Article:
@Amber-Lynn-Benton @StudioLooong THANK YOU! These are such great responses. I am printing them off for reference.
I didn't realize that posting something too big can actually make it look worse because info will be dropped for me. Saving an untouchable master copy is a genius idea. There are so many hints in here. Thinking printing size first is a great way to go about it. I think my stuff has been waaaay to small. You spent a lot of time typing this out. You are both my heros! Thank you!!
I am just learning Photoshop and I feel your pain! That being said, You already have some beautiful brush work. It does not look like a first try. Well done! I really like the bark on the trees! I love the concept. And the idea of cool colors for the sad bunny and warm for the bear that is coming are great! I like the magic of fireflies and balloons. Since we read from left to right, what would you think about reversing the image? Sad bunny on the left, and help coming on the right. Then we would see the bunny first and feel worried for him, and then see the bear coming and feel relieved. Maybe put the bear a little farther back, around a bend in the road so that we can see him coming, but he is far enough away for the rabbit to not yet notice him.
One more @Will-Terry. I would love a class on illustrating some of the beautiful diversity of people in this world. Including, different ages, abilities/disabilities, races, and ethnicities. I know it can be a tricky thing because there is some inherent sensitivity. People want to be portrayed in a good light, but not stereo-typically, or unkindly, or inaccurately. It seems like in books for school especially, it is becoming more important to be able to portray lots of variety in skin tone and body type. I am excited about this because I really believe there is beauty everywhere, and kids love seeing themselves in books. But I also want to do it well and gracefully. Any help is is appreciated! References, guidelines, pitfalls to watch for etc. Thanks!
How about understanding copyrights? Sometimes the prevailing message is that work is automatically under copyright protection. But every once in a while it comes up in a way that makes me worry that I am missing something that I should be doing. For example it is mentioned in the class about understanding contracts.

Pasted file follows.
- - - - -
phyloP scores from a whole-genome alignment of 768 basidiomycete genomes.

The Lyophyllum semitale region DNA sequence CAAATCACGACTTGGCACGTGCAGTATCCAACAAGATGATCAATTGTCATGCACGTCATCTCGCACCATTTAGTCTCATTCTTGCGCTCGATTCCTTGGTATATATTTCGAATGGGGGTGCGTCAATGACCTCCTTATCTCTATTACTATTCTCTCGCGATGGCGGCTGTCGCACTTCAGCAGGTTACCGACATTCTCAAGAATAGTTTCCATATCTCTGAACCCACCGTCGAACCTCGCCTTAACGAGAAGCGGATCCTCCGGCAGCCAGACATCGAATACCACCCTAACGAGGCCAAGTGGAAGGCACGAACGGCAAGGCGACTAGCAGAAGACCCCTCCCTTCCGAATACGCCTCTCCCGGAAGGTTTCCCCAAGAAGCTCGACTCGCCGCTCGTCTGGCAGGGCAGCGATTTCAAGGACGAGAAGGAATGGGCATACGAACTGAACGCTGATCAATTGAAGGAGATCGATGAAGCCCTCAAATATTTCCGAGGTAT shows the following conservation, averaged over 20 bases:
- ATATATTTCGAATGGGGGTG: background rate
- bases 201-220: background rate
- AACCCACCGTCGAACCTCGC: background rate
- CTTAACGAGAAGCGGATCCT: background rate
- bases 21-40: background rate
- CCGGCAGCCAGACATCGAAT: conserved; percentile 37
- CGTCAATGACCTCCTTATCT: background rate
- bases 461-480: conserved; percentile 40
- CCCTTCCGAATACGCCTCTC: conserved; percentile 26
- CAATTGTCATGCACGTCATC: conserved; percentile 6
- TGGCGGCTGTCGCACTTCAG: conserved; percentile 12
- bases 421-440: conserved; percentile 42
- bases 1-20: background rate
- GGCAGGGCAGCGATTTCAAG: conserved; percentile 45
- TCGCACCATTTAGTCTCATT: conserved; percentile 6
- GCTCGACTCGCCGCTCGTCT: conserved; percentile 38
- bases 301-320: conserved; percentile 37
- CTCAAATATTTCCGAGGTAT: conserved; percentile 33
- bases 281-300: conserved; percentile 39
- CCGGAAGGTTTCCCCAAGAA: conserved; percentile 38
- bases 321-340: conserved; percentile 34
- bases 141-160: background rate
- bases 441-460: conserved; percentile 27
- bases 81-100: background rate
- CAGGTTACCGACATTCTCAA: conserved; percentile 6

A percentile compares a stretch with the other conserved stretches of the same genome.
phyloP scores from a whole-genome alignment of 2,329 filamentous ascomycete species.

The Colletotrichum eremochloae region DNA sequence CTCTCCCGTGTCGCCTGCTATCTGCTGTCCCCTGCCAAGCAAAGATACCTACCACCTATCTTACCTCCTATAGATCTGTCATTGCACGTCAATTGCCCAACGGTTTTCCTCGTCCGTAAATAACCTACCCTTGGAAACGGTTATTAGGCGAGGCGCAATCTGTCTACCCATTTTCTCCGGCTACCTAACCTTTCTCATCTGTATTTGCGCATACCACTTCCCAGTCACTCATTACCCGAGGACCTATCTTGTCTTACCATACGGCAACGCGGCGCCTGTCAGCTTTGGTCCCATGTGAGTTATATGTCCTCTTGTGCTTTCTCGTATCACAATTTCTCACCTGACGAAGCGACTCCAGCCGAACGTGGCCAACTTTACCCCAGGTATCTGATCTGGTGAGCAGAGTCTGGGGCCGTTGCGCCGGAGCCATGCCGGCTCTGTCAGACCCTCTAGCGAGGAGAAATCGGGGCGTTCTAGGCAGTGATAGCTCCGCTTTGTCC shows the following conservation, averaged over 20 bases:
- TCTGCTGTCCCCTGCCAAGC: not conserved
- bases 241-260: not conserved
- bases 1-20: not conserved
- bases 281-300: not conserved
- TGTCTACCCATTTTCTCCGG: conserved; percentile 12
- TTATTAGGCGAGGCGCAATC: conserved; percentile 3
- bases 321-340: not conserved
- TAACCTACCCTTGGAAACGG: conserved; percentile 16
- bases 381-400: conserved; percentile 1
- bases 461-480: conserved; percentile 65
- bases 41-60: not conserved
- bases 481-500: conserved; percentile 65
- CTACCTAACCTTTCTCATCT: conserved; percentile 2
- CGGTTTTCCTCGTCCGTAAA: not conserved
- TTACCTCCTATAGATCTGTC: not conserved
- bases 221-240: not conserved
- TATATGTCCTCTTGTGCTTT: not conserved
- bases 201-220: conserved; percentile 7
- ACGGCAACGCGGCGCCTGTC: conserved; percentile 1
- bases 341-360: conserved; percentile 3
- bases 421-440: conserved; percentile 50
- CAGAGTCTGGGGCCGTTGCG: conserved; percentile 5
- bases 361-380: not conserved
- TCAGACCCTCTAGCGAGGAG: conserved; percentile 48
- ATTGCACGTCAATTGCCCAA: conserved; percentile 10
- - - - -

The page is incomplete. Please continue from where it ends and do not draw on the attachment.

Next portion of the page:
Calling all artist friends! I need your help. After struggling through the Travel prompt I decided once again that I am probably doing this the hard way. I am self taught on Photoshop through trial and error and a lot of tutorial videos, so I am sure there are some tips and tricks that I am missing out on that would save time as well as elevate my artwork. I am looking for any help that you can give! If you can please answer the following...
My Photoshop art jumped to a new level when I figured out ____________________________. (insert the name of the tool, or strategy so I can look it up)
I also thought this specific tutorial was great________________________________.
Thank you in advance for your help!!
This is such a cute idea, it made me smile! I agree that I thought that the mother was really funny as well. My only question about her, was that her teeth are obviously not taken care of, so why would she care so much about getting her son to cooperate?
Wow @Chip-Valecek you have an awesome amount of experience in a lot of different areas! You are super talented. I think @Concept nailed it that your biggest challenge will be to send a clear message about your product. It also took me a while to notice the buttons, mostly because I was looking at the great background. The about page made it sound like what you really want is illustration, so if were looking for help in another area. I may be hesitant to ask.
What do you think about a splash page or just a home page that asks them to choose what they are interested in, and then sends them to that portfolio? Maybe "Welcome to c-shell media! Would you like web-design/branding or illustration?" Then tailor an about page, and contact page, etc. for each path. To me character design, Simpsons style, inktober and fan art are all sub categories under illustration. And Web design and branding could go together.